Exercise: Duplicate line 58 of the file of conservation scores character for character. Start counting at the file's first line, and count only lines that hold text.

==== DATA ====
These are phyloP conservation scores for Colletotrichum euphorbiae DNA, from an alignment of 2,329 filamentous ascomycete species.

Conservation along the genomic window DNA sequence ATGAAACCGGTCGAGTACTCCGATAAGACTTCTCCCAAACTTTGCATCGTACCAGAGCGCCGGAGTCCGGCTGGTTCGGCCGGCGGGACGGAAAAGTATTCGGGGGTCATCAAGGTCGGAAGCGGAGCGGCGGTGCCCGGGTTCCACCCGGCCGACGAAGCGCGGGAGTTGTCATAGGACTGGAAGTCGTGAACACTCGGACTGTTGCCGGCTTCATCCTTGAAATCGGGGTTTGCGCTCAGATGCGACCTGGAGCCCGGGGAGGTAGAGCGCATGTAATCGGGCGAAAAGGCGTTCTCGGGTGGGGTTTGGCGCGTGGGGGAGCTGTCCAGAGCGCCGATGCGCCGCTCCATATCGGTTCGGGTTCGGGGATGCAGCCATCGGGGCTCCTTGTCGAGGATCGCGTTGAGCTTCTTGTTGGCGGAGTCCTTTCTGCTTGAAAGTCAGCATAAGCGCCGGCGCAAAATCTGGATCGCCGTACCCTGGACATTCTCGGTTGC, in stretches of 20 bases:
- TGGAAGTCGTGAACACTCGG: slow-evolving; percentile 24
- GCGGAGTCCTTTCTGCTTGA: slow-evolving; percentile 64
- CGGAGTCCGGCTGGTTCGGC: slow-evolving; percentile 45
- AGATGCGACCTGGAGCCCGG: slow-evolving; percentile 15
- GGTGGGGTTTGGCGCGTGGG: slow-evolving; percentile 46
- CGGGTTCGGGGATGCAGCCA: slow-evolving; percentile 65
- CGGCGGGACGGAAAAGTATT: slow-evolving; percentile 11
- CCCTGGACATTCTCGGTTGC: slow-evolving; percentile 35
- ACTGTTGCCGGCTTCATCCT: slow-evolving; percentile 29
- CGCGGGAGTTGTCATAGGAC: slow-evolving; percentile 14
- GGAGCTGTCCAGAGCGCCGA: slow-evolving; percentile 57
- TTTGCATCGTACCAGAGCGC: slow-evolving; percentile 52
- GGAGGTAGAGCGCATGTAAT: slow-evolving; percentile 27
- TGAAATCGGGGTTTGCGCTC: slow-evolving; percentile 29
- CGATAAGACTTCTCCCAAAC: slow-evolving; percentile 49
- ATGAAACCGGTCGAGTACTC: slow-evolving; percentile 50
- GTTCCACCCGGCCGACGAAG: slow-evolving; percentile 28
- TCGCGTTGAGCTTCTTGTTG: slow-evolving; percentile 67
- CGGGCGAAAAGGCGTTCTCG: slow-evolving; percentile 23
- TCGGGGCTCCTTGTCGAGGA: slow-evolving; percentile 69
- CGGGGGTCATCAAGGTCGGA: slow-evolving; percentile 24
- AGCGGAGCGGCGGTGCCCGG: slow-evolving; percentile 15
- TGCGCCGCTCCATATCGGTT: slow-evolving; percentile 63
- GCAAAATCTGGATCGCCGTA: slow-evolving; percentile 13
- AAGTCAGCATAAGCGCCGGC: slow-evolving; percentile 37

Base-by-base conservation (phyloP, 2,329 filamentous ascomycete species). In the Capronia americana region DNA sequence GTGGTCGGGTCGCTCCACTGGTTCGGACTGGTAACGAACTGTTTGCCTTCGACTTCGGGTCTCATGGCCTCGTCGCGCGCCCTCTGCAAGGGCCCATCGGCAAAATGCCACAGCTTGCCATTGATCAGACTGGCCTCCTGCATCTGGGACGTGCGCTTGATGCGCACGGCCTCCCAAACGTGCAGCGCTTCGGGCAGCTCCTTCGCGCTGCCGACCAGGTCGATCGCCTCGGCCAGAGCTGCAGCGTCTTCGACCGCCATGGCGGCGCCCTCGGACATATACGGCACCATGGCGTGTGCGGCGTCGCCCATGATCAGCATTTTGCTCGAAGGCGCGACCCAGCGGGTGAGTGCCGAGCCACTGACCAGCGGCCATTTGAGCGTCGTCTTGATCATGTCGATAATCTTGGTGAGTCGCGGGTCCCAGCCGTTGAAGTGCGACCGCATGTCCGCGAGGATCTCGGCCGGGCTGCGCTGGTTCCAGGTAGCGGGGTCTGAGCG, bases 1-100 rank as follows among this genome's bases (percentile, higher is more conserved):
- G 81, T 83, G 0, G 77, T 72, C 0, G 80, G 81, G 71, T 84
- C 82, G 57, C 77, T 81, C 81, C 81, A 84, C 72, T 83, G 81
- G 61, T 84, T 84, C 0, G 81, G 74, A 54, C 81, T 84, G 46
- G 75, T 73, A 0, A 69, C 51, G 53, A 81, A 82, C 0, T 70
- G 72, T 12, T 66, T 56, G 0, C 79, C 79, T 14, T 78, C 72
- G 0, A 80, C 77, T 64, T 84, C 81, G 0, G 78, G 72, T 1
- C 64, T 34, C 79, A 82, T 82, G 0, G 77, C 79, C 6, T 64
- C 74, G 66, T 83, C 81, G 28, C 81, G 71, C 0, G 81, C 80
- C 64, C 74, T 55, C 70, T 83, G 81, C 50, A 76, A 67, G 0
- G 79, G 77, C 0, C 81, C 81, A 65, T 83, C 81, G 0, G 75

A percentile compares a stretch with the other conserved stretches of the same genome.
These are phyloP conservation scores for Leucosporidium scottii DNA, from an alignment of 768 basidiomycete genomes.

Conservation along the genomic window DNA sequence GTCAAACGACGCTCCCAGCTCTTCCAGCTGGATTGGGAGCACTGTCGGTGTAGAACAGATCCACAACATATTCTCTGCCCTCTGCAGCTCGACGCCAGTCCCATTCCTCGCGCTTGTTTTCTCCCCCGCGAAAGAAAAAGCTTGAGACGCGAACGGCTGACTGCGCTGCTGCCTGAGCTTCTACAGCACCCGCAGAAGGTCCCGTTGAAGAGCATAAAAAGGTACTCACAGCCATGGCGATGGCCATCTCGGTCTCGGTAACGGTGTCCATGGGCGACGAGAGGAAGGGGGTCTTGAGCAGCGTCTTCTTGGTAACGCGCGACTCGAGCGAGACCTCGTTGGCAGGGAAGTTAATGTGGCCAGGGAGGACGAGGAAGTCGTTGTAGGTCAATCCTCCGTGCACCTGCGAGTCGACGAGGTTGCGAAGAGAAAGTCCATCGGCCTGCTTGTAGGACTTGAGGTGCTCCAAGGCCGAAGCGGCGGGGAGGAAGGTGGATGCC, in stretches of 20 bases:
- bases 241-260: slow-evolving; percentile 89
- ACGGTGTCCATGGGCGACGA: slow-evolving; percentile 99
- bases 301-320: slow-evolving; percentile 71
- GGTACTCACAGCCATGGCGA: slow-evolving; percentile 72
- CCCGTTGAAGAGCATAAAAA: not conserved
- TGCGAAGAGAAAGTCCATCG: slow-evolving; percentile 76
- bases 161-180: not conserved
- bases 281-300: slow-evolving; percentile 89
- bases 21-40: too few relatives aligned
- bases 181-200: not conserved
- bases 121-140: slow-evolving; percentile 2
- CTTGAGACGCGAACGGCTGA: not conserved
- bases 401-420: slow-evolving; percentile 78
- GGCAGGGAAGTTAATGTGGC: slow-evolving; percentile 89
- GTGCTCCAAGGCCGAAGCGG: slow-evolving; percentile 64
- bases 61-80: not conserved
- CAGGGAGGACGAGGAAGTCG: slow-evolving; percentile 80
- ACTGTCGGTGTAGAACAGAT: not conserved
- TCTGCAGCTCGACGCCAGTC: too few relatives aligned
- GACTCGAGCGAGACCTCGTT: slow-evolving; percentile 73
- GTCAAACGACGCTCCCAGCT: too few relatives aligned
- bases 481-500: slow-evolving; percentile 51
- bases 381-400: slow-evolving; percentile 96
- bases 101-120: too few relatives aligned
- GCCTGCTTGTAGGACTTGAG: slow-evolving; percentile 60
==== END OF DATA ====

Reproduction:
- CAGGGAGGACGAGGAAGTCG: slow-evolving; percentile 80